High outdoor temperature may increase Diabetes risk

High outdoor temperature may increase Diabetes risk

The rising outdoor temperature may contribute to the rising number of Diabetes diagnosis in the world, a new research study published in BMJ Open Diabetes Research & Care has found. The study was conducted across the hottest and coldest states of the U.S.A for 14 years. The study has found that even 1°C increase in temperature could increase Diabetes incidence by 0.31 per cent per 1000 people. Studies have shown that brown adipose tissue, a type of body fat, is responsible for lower insulin resistance and higher glucose metabolism in the body. It generates body heat by processing large amounts of lipids. This results in less fat accumulation in the body. Cold temperature activates the functioning of brown adipose tissue which in turn protects the body from cold. It has been observed that people, when exposed to the low outdoor temperature, have improved insulin sensitivity.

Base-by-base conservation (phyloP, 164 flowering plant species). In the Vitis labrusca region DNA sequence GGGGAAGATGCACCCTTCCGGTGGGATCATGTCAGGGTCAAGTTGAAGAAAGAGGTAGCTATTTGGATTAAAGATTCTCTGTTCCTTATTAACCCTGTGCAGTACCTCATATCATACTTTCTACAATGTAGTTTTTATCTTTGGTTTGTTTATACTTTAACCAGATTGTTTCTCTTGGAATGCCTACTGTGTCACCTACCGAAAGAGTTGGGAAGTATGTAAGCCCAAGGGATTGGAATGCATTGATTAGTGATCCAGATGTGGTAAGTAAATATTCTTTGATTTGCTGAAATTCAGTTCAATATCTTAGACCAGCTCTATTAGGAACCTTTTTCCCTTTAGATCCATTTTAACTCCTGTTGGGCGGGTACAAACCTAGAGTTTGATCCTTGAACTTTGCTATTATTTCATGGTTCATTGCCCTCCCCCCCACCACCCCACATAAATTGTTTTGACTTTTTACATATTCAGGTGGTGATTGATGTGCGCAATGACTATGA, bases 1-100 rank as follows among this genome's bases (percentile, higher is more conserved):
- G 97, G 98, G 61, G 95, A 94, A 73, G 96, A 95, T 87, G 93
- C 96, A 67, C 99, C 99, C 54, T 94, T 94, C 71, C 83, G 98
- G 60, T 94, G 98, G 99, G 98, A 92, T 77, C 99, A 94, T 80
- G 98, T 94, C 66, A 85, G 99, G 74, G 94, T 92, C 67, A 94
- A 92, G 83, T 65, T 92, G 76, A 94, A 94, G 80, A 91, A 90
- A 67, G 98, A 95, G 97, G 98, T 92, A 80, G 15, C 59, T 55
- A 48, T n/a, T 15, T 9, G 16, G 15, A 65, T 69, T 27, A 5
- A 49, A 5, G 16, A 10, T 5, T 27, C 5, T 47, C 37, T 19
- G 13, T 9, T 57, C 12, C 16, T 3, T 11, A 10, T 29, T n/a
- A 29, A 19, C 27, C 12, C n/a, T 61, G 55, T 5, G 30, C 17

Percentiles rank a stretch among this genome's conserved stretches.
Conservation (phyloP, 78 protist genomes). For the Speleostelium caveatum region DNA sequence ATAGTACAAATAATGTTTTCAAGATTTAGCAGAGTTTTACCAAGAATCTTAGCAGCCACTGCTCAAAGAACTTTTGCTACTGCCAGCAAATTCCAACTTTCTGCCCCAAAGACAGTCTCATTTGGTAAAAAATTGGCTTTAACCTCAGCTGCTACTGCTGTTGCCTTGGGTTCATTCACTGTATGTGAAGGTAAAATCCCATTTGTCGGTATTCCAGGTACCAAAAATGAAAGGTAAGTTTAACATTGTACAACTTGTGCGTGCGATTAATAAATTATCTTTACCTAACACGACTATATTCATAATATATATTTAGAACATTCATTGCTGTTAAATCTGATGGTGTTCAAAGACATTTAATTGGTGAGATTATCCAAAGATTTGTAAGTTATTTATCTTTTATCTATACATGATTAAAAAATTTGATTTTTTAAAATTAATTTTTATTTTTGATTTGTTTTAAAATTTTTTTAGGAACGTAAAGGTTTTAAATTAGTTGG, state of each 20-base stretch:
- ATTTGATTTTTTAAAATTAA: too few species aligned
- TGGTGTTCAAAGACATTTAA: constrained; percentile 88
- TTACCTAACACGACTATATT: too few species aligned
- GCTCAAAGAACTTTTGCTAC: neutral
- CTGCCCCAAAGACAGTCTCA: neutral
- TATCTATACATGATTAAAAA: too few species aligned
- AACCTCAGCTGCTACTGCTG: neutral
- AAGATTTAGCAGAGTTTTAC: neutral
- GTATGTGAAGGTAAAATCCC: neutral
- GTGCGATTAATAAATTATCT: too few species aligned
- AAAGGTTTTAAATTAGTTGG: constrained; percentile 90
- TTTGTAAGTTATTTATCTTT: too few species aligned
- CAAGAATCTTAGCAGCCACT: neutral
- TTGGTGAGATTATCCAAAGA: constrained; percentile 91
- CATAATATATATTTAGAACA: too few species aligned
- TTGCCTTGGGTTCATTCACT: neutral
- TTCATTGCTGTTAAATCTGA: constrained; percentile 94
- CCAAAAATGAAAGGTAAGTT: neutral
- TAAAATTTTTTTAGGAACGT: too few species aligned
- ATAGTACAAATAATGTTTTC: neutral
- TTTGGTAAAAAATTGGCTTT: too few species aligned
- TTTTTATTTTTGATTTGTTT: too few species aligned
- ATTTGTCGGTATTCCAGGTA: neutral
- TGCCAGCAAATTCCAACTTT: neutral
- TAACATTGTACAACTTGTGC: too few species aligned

Further studies are being performed to understand the role of brown adipose tissue in managing Diabetes.

Source: BMJ Open Diabetes Research & Care, 2023

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